TRAVEL THERE: THE CRAZIEST TRAFFIC IN THE WORLD
Rent control isn’t the only problem in Egypt. Try finding a trashcan. If they were ever installed, they would probably be stolen. In Giza I saw what could have been a lovely square in the town center, but all that was left was the metal frame of several benches on stark concrete. The wooden slats had been removed and utilized elsewhere. Weeds had filled what was intended as a garden spot and a layer of dust covered everything. It was a small picture repeated in a variety of ways everywhere I looked.
Our Tour of Heliopolis Continues
While I had thought Mona’s neighborhood was pretty crazy last time I was in Egypt, on this trip, super-imposed on the already crowded and confusing landscape was a construction project of gargantuan magnitude. They are putting in an underground transit system. Forget any American construction site where thoroughfares are rerouted with the use of bright orange detour signs and interruptions. While these are frustrating, Americans usually keep these tangles contained in a manageable block of space. This entire section of town was a construction site and no attempt was made to provide passage.
I honestly don’t know how the people were living in the midst of it. All the main thoroughfares were blocked and side streets were all but impassable. Navigation consisted of winding through the every day insanity of triple-parked cars and vendors setting up shop in the middle of the street. And that was just the beginning of it.
I saw streets where 10-15 of the locals had dragged their lawn chairs (not that there were any lawns) out into the street for a good chat and smoke, while the detoured traffic tried to maneuver through the madness – spinning their steering wheels, honking their horns, waving their hands, lucky to make inches of progress and shouting their frustrations. On almost every block you would come upon a small child standing in the middle of the street, with or without shoes, absently holding a toy and gazing into the distance. Maybe they would move. Maybe they wouldn’t.
And that dust I’ve made so much of? The air was thick with it. It didn’t just show up in a layer on coffee tables, it was thick in the very air you breathed. I keep trying to figure out a way to explain it to you and all I can think to compare it to is an intense pinball machine, where the center section is completely blocked and the obstacles on the sides have been multiplied five-fold. You would have to be the pinball wizard to play, because telekinesis would be your only hope of moving the ball.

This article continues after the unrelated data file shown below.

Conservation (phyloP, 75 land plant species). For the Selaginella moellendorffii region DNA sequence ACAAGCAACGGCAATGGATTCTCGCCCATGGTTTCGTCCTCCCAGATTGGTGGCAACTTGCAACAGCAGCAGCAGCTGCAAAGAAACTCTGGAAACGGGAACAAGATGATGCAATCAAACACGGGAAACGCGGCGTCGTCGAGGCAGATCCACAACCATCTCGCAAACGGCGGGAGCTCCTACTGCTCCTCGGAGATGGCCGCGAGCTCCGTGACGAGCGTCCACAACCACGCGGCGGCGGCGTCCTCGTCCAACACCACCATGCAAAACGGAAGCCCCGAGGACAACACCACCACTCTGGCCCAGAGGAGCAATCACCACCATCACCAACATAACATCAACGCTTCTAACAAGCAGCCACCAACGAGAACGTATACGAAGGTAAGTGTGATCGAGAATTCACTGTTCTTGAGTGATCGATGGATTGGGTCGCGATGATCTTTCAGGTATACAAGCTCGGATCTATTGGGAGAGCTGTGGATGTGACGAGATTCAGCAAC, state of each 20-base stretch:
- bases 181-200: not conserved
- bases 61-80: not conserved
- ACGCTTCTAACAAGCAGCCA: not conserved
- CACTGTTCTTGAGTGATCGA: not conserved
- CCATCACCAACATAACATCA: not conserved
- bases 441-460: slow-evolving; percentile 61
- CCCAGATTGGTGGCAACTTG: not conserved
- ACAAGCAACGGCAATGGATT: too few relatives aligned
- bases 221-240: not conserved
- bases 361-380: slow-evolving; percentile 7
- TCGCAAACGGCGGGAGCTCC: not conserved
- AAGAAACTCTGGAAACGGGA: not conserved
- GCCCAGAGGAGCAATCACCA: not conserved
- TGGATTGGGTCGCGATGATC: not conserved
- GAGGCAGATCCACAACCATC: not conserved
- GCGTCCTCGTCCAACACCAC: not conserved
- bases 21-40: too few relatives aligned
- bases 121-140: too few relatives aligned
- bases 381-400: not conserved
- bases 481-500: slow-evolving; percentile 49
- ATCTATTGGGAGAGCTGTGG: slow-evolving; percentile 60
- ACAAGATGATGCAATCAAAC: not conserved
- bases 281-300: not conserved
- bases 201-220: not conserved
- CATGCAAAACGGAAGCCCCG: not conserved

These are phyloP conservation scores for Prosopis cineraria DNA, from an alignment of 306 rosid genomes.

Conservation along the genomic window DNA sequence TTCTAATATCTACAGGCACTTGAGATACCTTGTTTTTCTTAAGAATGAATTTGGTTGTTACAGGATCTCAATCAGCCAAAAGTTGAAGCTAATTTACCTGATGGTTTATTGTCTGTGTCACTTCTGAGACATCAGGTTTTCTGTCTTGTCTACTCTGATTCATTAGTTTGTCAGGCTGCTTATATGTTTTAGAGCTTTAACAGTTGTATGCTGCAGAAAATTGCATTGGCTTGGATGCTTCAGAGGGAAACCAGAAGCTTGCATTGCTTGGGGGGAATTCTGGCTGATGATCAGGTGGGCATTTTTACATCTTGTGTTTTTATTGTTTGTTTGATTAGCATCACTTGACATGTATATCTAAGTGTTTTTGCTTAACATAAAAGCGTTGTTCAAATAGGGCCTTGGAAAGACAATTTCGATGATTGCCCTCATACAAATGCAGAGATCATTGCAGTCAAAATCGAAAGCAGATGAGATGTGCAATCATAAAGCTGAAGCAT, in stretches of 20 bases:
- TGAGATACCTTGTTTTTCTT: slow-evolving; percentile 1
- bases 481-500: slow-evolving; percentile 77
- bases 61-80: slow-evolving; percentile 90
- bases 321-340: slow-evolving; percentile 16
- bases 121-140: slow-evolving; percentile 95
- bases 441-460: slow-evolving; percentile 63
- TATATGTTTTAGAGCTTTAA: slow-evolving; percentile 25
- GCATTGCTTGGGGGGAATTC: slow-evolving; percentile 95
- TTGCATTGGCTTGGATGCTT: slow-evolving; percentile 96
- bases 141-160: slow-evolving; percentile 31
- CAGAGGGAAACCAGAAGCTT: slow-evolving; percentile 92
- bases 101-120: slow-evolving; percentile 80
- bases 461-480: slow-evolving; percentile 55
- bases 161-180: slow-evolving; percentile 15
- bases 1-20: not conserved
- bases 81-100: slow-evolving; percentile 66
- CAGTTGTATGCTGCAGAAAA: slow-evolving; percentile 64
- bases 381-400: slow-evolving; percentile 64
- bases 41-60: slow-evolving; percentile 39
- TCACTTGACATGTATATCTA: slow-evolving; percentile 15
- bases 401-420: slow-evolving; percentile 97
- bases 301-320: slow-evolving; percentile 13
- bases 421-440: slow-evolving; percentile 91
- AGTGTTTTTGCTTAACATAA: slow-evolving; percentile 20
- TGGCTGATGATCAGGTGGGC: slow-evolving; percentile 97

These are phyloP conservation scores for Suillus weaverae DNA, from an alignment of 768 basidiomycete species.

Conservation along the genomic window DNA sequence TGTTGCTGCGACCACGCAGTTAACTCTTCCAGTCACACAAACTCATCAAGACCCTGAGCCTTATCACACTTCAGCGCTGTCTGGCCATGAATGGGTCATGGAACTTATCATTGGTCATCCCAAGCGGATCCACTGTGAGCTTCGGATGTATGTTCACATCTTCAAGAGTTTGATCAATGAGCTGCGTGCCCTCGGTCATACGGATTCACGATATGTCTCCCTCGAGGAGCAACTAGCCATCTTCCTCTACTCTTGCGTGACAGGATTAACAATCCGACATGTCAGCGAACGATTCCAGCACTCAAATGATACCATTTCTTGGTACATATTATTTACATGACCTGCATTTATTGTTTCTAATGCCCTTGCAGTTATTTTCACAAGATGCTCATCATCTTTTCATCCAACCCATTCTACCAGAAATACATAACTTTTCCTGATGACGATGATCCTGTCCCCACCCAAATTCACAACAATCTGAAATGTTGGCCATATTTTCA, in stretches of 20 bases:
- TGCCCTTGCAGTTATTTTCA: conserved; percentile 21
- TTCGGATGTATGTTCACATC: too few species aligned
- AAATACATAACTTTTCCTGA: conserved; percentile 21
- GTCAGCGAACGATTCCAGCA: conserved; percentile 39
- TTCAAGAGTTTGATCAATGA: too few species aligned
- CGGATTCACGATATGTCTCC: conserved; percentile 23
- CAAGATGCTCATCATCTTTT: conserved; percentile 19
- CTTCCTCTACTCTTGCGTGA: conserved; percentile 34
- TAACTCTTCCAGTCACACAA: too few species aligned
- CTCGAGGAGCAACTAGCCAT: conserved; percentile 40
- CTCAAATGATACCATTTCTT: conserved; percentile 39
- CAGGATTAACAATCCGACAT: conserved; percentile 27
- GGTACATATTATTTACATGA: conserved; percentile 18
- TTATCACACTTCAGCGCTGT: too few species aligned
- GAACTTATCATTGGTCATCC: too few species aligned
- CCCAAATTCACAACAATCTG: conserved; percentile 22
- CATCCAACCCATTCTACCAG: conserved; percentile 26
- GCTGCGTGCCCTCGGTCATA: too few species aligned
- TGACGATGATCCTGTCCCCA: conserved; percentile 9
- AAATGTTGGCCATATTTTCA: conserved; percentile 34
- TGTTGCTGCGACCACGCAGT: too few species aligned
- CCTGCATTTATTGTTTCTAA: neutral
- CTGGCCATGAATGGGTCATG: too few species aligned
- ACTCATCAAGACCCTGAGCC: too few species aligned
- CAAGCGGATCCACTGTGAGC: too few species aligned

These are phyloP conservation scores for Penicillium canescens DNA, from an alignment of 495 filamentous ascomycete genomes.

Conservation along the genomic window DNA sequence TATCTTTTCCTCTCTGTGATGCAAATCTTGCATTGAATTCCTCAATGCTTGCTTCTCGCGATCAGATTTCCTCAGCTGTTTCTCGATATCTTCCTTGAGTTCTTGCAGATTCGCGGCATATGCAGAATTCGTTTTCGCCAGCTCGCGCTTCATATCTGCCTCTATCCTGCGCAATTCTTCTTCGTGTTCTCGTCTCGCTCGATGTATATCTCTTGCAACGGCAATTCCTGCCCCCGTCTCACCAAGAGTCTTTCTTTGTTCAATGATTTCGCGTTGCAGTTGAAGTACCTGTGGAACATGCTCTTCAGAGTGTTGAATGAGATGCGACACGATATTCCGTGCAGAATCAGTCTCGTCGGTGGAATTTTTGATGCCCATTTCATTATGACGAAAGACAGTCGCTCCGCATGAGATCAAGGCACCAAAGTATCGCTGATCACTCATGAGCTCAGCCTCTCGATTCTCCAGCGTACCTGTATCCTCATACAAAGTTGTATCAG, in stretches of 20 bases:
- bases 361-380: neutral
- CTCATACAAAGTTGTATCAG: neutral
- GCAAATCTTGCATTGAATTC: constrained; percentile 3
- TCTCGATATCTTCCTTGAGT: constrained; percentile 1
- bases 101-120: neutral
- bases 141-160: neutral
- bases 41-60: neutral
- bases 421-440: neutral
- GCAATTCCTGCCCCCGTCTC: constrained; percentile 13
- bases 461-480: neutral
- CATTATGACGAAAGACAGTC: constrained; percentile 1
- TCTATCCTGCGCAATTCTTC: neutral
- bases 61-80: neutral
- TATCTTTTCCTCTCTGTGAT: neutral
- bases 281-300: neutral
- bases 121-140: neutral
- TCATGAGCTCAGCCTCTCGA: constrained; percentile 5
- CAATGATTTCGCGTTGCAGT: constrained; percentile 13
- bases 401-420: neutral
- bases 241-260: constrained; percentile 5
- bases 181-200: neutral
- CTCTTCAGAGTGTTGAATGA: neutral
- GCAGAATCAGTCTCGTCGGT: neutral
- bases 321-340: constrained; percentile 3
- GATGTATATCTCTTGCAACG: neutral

And Suddenly We Were There
The horrendous traffic was a blessing of sorts, because no one could throw me out of the car and drive away. I could walk faster than they could drive. Mirette suddenly turned into a parking lot and we were there. We were the ones parked in the third row of the three-deep cars.
Next was the elevator. I’m more of the stairs type, but I was warned away from them. The apartment was ten stories up and each story had several flights of uneven stairs. The elevator was so tiny that I didn’t know how Bill rode up with us with his extreme claustrophobia. There were two elevators and even though there were only three of us, when it would open on a floor (and it opened on every floor), the potential rider would glance into the car and then wave us on.
Entering the apartment was like entering a riot. Family members of all ages were spread throughout the rooms and in each room was the site of some kind of intense activity and none of the activities seemed related to what was going on in the other rooms. One room did have several children sleeping in a bed, but I don’t know how they managed to do so with all the racket.
I have more to tell you about the fun evening, but you’ll have to come back next week!